In early March, Atlanta city council unanimously passed a , called the Housing Opportunity Bond, of which $32 million will go to fund affordable housing programs in the city. Councilmembers Michael Julian Bond and Andre Dickens originally introduced the ordinance that approves the sale of the bonds that will fund a new iteration of the Housing Opportunity Bond program.
The approval to issue the Housing Opportunity Bonds will help to fund important initiatives including homeowner renovations, multifamily developer loans, down payment assistance, nonprofit development loans and land assemblage for affordable and workforce housing development.
“Of significance was a late amendment by the City Council which added all Councilmembers as Ordinance sponsors. In a remarkable moment on the Council floor, a number of members commented on the importance of the legislation, their commitment to affordable housing, the leadership of City and Invest Atlanta staff and the important and appreciated role of advocates in the development and passage of the legislation,” wrote Relationship Manager, William McFarland, in an update to advocates.
Advocates pushed to make the legislation stronger to include some Atlantans who have been historically left out of development in the city. Acting quickly, since advocates did not find out about the introduction of the ordinance until February of this year, they were able to insert language that will prioritize the allocation of the funding to:
· Multi-family rental development will be serve households at 60% of AMI.
· Established that “priority” for Down Payment Assistance Loans for single-family households be made for those at 80% AMI or below.
· Established that Owner Occupied Rehabilitation Loans will serve seniors, disabled and veteran headed households at 60% AMI or below.
Councilmember Andre Dickens said the goal of the ordinance is to help people stay in the city. “As you’ve seen over the past four, five years, all this new development and only about 4 to 5 percent of it has had any affordable housing,” Dickens said. “So that’s why it’s necessary.”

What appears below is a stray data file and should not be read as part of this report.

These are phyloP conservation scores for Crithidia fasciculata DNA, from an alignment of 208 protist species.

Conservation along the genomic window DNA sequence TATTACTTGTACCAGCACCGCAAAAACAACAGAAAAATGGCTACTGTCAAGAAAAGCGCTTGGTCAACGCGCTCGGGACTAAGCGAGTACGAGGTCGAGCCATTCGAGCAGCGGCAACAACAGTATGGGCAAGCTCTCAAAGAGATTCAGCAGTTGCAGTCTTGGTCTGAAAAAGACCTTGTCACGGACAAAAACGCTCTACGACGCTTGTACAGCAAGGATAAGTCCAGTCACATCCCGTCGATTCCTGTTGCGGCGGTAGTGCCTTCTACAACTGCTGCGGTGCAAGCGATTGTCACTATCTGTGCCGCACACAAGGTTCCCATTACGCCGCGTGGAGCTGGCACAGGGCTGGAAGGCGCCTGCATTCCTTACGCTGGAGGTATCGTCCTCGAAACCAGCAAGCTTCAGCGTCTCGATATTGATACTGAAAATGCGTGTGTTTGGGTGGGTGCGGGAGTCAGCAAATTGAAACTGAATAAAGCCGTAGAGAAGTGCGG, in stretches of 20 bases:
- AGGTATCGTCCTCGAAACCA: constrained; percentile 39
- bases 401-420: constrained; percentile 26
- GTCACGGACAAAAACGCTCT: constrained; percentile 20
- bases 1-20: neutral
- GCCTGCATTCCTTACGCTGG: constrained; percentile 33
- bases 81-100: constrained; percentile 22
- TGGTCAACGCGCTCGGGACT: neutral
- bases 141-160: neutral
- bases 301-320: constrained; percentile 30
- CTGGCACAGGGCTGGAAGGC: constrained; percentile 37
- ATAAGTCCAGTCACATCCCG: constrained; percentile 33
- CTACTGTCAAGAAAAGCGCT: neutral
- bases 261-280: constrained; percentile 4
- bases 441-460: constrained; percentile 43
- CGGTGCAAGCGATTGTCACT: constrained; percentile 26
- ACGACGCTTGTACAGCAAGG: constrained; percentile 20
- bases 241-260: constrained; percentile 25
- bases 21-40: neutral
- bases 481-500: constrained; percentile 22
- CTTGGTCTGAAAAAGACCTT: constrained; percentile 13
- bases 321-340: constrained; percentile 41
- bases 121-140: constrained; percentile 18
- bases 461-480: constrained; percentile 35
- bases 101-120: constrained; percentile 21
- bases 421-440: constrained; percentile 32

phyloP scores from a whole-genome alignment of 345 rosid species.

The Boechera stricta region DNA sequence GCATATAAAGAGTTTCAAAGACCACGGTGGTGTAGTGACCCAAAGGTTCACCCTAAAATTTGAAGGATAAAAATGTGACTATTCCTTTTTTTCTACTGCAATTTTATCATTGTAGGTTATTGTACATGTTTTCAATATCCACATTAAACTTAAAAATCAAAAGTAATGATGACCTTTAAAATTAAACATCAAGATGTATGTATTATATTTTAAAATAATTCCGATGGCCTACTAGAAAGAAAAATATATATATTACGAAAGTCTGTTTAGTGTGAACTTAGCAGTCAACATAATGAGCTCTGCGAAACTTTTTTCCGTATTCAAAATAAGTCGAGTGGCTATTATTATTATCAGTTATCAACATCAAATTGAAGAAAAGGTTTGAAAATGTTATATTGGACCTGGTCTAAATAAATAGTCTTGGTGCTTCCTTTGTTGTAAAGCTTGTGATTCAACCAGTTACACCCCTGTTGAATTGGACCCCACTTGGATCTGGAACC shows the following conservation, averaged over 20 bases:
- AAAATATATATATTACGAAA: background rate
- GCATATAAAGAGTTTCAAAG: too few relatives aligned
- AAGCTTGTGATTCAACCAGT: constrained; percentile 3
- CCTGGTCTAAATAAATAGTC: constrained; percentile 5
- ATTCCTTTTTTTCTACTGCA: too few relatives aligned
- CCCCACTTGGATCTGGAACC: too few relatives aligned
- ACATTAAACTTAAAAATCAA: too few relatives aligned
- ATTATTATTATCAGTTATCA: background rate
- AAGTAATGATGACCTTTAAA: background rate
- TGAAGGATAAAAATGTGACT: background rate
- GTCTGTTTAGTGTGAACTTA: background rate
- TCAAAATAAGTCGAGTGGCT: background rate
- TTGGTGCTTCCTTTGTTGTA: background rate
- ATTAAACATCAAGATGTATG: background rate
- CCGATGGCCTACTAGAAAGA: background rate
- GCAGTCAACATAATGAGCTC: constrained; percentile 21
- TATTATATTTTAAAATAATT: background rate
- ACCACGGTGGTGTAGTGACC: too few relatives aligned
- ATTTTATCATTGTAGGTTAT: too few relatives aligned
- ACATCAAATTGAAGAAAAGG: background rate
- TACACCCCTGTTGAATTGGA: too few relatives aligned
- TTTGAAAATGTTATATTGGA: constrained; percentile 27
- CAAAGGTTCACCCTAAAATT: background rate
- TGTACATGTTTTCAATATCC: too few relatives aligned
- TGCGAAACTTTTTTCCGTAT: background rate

With momentum from city council’s support for affordable housing, advocates are continuing to organize in order to secure a dedicated public revenue source for the Housing Opportunity Fund prioritizing development for the families and people at 30% of AMI. Advocates are also looking at other tools to increase affordable housing through a mandatory inclusionary zoning and community land trusts. The first step is to hold workshops that educate the public on their campaign, City for All, and build support for a comprehensive Atlanta affordable housing strategy.
This is the second time Atlanta has taken out bonds to support affordable housing. In 2004, then Mayor Shirley Franklin established a goal of creating 10,000 units of affordable workforce housing by 2009. To assist in accomplishing this endeavor, the city authorized a bonding authority of a $75 million for workforce housing initiatives. The first series of bonds closed in April 2007 for $35 million. Significantly, the earlier bond was dedicated to “workforce” housing at or below 120% of the AMI, without the specifications that the bond funding serve people at the lower AMI levels as is in this year’s ordinance.
The Housing Opportunity Bond is administered by a collaboration between the Atlanta Housing Authority, the City of Atlanta and Invest Atlanta. The Atlanta Housing Authority’s Atlanta Housing Opportunity Inc., a designated housing corporation and borrower of the funds, serves as the program manager and contracts with Invest Atlanta for program implementation. The bond issue is scheduled to close in May and funds will be available early summer.